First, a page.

Motherboard query...

Velocet math at velocet.ca
Thu Feb 28 16:45:36 EST 2002


On Thu, Feb 28, 2002 at 04:07:25PM -0500, Robert G. Brown's all...
> Dear Liststers,
> 
> I'd like to request comments on a couple of dual Athlon motherboards.
> We are considering both the Tyan Tiger 2466N (760 MPX) and the MSI K7D
> Master (MS-6501) (also 760 MPX).  Our local vendor "supports" MSI
> motherboards (which just means that we deal with them rather than Tyan
> in the event of a return, but which makes it reasonable to use the MSI
> all things being equal).  We are going with 760 MPX to get the 64/66 PCI
> slots, of course -- we actually have a small stack of 2460 Tigers which
> are not totally painless but which we've more or less tamed.
> 
> Any experiences yet, good or bad, with either motherboard?  The vendor
> is probably going to loan us an MSI-based dual to test, but there's
> nothing like the experience of somebody actually running a cluster if
> there is anybody out there already doing so.

We have both. Minimal experience yet in comparison, only had the 2466 around
for a week or so. Some cards that dont work in 2460 work in the 2466 (such
as the addtron GBE cards - just a POS card we tested for the hell of it).

66Mhz bus is sweet and works well. The fact that the thing has an onboard
vortex and takes regular DDR ram (ecc in our case) now that ram is pricey
again is great. Saved us a bunch per board (~$100). The NIC might not
be as great as an intel EEpro but it works great for us (much better
than a lowly rtl 8139). On board PXE is da bomb, and of course serial
console exists on both boards is nice for saving on videocards (and power
since AGP just burns hot).

Im extremely happy with both so far (tho the 66Mhz is really the best part of
the 2466), but i havent used both for a month intensively yet.

> I'd also like comments on RAID alternatives.  We have a group who needs
> about 500 GB of RAID.  We just got a Promise UltraTrak100 TX8 (IDE-SCSI)
> RAID chassis that advertised decent itself as OS-independent plug and
> play -- attach to SCSI bus and go.  The first unit we were shipped
> didn't work under any OS.  The second we were shipped we got the vendor
> (Megahaus) to verify function before shipping and it does "work", but it
> returns unbelieveably poor performance at RAID 5 -- a (very) few MB/sec
> -- under bonnie.  From this we learned (among many things:-) that
> vendors often quote performance numbers on a RAID from its RAID 0
> configuration, which would kind of funny if it weren't for the murderous
> impulses it creates when you learn that their numbers are some sort of
> cruel joke under RAID 5.

Raid 5 is costly. As I understand it (not very well) there's 3 writes for
RAID 5. Reading can be slow, but not nearly as bad. Obviously you dont want
to scratch to raid 5 ;)

We've used software raid for as long as its been out for freebsd (longer than
linux). In the last years and my partner Dave Gilbert has submitted patches to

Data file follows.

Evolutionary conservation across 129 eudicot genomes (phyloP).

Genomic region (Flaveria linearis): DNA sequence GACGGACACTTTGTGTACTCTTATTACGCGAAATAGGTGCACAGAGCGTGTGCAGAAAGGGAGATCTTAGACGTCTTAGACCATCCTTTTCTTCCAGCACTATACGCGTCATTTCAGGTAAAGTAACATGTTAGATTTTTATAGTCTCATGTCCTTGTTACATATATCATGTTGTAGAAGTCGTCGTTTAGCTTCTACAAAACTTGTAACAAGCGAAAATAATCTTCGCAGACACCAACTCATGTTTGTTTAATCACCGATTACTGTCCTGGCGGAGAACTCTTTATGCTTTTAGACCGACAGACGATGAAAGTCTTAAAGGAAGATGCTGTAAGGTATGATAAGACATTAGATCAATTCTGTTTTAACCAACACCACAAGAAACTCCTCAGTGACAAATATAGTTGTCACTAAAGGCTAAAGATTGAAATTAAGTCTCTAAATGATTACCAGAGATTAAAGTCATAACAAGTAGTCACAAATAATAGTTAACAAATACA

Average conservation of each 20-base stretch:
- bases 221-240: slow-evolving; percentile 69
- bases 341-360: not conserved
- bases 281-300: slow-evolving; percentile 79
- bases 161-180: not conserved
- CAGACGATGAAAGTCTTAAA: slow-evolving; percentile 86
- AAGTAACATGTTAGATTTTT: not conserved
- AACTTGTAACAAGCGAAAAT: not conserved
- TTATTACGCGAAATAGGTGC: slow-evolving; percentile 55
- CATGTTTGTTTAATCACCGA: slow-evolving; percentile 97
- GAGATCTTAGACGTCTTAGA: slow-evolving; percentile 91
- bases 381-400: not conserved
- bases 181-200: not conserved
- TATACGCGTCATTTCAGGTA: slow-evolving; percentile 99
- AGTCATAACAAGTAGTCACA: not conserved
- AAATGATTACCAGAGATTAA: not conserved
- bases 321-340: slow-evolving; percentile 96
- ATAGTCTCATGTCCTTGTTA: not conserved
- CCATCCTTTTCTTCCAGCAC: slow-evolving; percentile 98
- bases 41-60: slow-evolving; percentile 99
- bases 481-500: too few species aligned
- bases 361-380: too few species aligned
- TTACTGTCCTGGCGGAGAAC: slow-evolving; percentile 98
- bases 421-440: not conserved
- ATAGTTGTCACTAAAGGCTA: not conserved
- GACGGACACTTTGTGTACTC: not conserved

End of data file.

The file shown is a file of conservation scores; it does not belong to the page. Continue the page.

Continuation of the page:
freebsd for it. We've had great performance out of it, and only headaches with
hardware raid (AMI MegaRAID) , as the list was recently talking about.

>    a) Another IDE-RAID enclosure, perhaps from a better manufacturer.
> However, at this point we're more than a bit concerned about the gap
> between vendor performance claims and reality.  There are vendors that
> assert 100 MB/sec read times, but we are concerned that they mean "at
> RAID 0" which is useless to us.  We need real-world loaded numbers at
> RAID 5 (e.g. multiple instances of bonnie).  Folks we know locally who
> have e.g.  zero-d chassis report real world throughput more like 20
> MB/sec RW, but their boxes are a year or two old and may not reflect
> current rates.  20 MB/sec is pretty much the LOWEST rate we could
> tolerate in this application under multithreaded load, and we'd like
> something better.  Any enclosure/controllers out there that give good-to
> excellent performance that you'd care to recommend?

can you avoid raid 5 writing for any part of the job? You can also do
raid 10 (1+0) which is often faster (depending on the configuration).
With software raid you get to control what you're doing, hardware raid
vendors may not give these options.

>   b) md-raid, either ide or scsi, on a straight linux server.  We know
> that this works remarkably well.  We run md raid in the departmental
> server (scsi, with a stack of 36 GB disks in RAID 5) and get excellent
> performance -- ~40 MB/sec write throughput and even better for read.
> Unfortunately large SCSI disks are still excessively expensive and we
> don't have the budget to reach 500 GB with SCSI disks for this cluster.
> IDE is cheap and easy, but we would like a bit of assurance that linux
> won't have (e.g.  DMA) problems when dealing with 6-8 ide controllers on
> one bus.  Is anyone doing this?  Good, bad experiences, hardware
> recommendations or gotchas all welcome.

Thats why we end up going with scsi. The drive limit on ATA is a bit
too restrictive.

>   c) SCSI RAID.  Definitely works, definitely high performance, but also
> the most expensive and again, we won't be able to afford to reach our
> design spec with the money allocated to this ($5-6K total).
> 
> If we have to fall back to SCSI we will and will live with a smaller
> RAID than we had hoped, but we'd very much like to first find out if
> IDE-based RAID solutions (RAID 5 on ~500GB total disk) with >20 MB sec
> worst case write rates under heavy load exist.

Raid 10 an option? Eats more disk but is faster usually.

/kc

> 
> TIA,
> 
>    rgb
> 
> -- 
> Robert G. Brown	                       http://www.phy.duke.edu/~rgb/
> Duke University Dept. of Physics, Box 90305
> Durham, N.C. 27708-0305
> Phone: 1-919-660-2567  Fax: 919-660-2525     email:rgb at phy.duke.edu
> 
> 
> 
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-- 
Ken Chase, math at velocet.ca  *  Velocet Communications Inc.  *  Toronto, CANADA 
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